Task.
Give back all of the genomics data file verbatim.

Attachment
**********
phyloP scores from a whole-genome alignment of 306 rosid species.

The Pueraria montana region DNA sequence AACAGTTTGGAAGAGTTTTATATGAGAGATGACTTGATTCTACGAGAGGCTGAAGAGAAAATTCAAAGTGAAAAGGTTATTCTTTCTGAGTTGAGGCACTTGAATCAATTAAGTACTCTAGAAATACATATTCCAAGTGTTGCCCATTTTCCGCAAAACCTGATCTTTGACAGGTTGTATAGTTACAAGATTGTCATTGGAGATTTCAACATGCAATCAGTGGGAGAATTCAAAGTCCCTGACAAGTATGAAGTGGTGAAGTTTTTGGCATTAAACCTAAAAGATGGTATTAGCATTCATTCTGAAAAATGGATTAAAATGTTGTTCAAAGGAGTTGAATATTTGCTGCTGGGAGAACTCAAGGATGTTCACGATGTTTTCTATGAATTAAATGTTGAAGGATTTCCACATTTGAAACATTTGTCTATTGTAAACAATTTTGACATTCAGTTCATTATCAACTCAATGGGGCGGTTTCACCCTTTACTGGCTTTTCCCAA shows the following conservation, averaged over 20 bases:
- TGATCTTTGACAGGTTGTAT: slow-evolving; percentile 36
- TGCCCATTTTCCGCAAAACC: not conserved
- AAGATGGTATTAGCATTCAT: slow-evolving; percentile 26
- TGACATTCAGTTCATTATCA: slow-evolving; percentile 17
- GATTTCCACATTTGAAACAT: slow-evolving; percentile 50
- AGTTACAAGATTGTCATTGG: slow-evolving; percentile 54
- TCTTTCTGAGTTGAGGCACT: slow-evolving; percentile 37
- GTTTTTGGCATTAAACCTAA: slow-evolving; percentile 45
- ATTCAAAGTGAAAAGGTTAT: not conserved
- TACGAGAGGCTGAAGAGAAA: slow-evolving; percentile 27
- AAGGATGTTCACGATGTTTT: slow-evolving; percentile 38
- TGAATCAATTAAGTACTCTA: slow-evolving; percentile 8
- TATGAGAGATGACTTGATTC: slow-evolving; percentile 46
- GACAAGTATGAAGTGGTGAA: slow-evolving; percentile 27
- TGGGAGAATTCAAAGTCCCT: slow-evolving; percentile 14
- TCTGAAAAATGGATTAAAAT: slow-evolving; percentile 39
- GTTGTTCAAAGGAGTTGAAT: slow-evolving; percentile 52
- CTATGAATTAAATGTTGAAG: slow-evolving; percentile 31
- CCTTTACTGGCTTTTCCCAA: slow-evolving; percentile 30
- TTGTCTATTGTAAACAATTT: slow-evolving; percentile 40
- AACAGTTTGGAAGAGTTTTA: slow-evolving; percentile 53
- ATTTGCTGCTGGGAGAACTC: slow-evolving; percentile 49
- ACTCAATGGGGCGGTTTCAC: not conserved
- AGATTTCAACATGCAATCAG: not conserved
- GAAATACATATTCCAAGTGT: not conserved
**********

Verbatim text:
phyloP scores from a whole-genome alignment of 306 rosid species.

The Pueraria montana region DNA sequence AACAGTTTGGAAGAGTTTTATATGAGAGATGACTTGATTCTACGAGAGGCTGAAGAGAAAATTCAAAGTGAAAAGGTTATTCTTTCTGAGTTGAGGCACTTGAATCAATTAAGTACTCTAGAAATACATATTCCAAGTGTTGCCCATTTTCCGCAAAACCTGATCTTTGACAGGTTGTATAGTTACAAGATTGTCATTGGAGATTTCAACATGCAATCAGTGGGAGAATTCAAAGTCCCTGACAAGTATGAAGTGGTGAAGTTTTTGGCATTAAACCTAAAAGATGGTATTAGCATTCATTCTGAAAAATGGATTAAAATGTTGTTCAAAGGAGTTGAATATTTGCTGCTGGGAGAACTCAAGGATGTTCACGATGTTTTCTATGAATTAAATGTTGAAGGATTTCCACATTTGAAACATTTGTCTATTGTAAACAATTTTGACATTCAGTTCATTATCAACTCAATGGGGCGGTTTCACCCTTTACTGGCTTTTCCCAA shows the following conservation, averaged over 20 bases:
- TGATCTTTGACAGGTTGTAT: slow-evolving; percentile 36
- TGCCCATTTTCCGCAAAACC: not conserved
- AAGATGGTATTAGCATTCAT: slow-evolving; percentile 26
- TGACATTCAGTTCATTATCA: slow-evolving; percentile 17
- GATTTCCACATTTGAAACAT: slow-evolving; percentile 50
- AGTTACAAGATTGTCATTGG: slow-evolving; percentile 54
- TCTTTCTGAGTTGAGGCACT: slow-evolving; percentile 37
- GTTTTTGGCATTAAACCTAA: slow-evolving; percentile 45
- ATTCAAAGTGAAAAGGTTAT: not conserved
- TACGAGAGGCTGAAGAGAAA: slow-evolving; percentile 27
- AAGGATGTTCACGATGTTTT: slow-evolving; percentile 38
- TGAATCAATTAAGTACTCTA: slow-evolving; percentile 8
- TATGAGAGATGACTTGATTC: slow-evolving; percentile 46
- GACAAGTATGAAGTGGTGAA: slow-evolving; percentile 27
- TGGGAGAATTCAAAGTCCCT: slow-evolving; percentile 14
- TCTGAAAAATGGATTAAAAT: slow-evolving; percentile 39
- GTTGTTCAAAGGAGTTGAAT: slow-evolving; percentile 52
- CTATGAATTAAATGTTGAAG: slow-evolving; percentile 31
- CCTTTACTGGCTTTTCCCAA: slow-evolving; percentile 30
- TTGTCTATTGTAAACAATTT: slow-evolving; percentile 40
- AACAGTTTGGAAGAGTTTTA: slow-evolving; percentile 53
- ATTTGCTGCTGGGAGAACTC: slow-evolving; percentile 49
- ACTCAATGGGGCGGTTTCAC: not conserved
- AGATTTCAACATGCAATCAG: not conserved
- GAAATACATATTCCAAGTGT: not conserved